Aerospace Parts Could be Tracked With Blockchain


Biotechnology it’s becoming very popular among aerospace suppliers allowing them to better track parts and no more about their supply chain. This comes about since the tragic accident that occurred in the previous month with Southwest Airlines. Blockchain technology itself is basically a digital transaction that supports Bitcoin. Its capabilities are to record, track and move assets through industries and eventually provide cuts to costs, smooth out operations and enhance management of cash. During that earlier month tragic explosion, it was revealed that many airlines fail to track their history of each individual parts that can go inside an engine. The aerospace industry is facing a huge problem when it comes to knowing where all of the these parts are in their inventory. Aside from Blockchain technology providing great cost benefits, smoothing out operations and making parts management easier, it will ultimately make safety checks after any tragedy go faster. Industry experts also state that aerospace suppliers are hoping Blockchain is the solution to this new problem.

When using this technology, Blockchain allows for an encrypted secure audit simply because there is only one version of it. This basically ensures there will not be a huge amount of paperwork when it comes to tracking parts. As an example, the technology currently is being applied to tracking cobalt from Congo mines to smartphones. One U.S. manufacturer business that handles fly control systems called Moog, works with various partners in an effort to create Blockchain solutions they call VeriPart. This allows for the tracking of 3d printed parts.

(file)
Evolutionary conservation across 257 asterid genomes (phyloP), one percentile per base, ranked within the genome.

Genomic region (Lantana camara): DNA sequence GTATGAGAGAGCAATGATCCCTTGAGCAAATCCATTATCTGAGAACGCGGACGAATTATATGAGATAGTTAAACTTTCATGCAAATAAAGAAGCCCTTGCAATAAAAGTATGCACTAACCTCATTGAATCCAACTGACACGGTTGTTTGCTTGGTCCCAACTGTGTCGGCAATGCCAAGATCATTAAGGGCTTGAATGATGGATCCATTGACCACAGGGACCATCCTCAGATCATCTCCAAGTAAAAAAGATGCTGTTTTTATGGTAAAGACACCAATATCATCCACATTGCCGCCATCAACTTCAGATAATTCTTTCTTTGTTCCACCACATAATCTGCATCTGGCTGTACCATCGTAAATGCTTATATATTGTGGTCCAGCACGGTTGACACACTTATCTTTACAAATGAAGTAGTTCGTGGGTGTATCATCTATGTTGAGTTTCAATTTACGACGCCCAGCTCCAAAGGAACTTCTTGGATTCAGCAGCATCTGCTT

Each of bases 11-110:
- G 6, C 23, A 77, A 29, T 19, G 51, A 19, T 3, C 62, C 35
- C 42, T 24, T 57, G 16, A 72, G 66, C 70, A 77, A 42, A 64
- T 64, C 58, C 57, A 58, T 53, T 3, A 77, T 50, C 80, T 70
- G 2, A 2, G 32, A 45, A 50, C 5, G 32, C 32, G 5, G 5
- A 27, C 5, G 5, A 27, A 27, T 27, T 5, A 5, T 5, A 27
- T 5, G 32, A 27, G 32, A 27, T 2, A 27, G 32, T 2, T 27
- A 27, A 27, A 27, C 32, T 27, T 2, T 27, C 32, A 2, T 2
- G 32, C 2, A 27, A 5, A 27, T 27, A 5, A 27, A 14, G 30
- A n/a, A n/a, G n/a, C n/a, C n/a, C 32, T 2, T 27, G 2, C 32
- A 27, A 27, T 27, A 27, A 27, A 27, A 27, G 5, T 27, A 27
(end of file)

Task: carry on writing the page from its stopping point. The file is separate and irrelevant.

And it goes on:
George Small is Technology Chief at Moog. He found they were spending a lot of time and effort tracking their supply chain and individual parts just to keep up with regulatory and quality requirements. He further states the aerospace industry is just like other regulated sectors that include either nuclear power or the medical industry. Small further added that he sees Blockchain technology increasing the transparency and efficiency when it comes to sharing particular data. He also notes that they have received positive feedback from customers at this point. VeriPart, while in development, Moog continues to connect with customers about the use of the technology. He believes the solution does apply to manufactured goods and associated data that needs to be tracked from origin to delivery then to service, all across the entire supply chain.

Advocates say that the encryption of the technology brings about insured transparency because of the decentralized and openness of Blockchain. This provides an opportunity for many parties to transfer and share information. Another company working with the Blockchain developers includes the well-known engine designer Royals Royce. Their goal is to discover how they can use it in their own supply chain and already see it bringing in a lot of solutions. A Rolls-Royce spokesman has stated the company clearly sees the opportunities to begin automating all records for their complex products that currently needs a huge manual push to make sure everything is actually running correctly.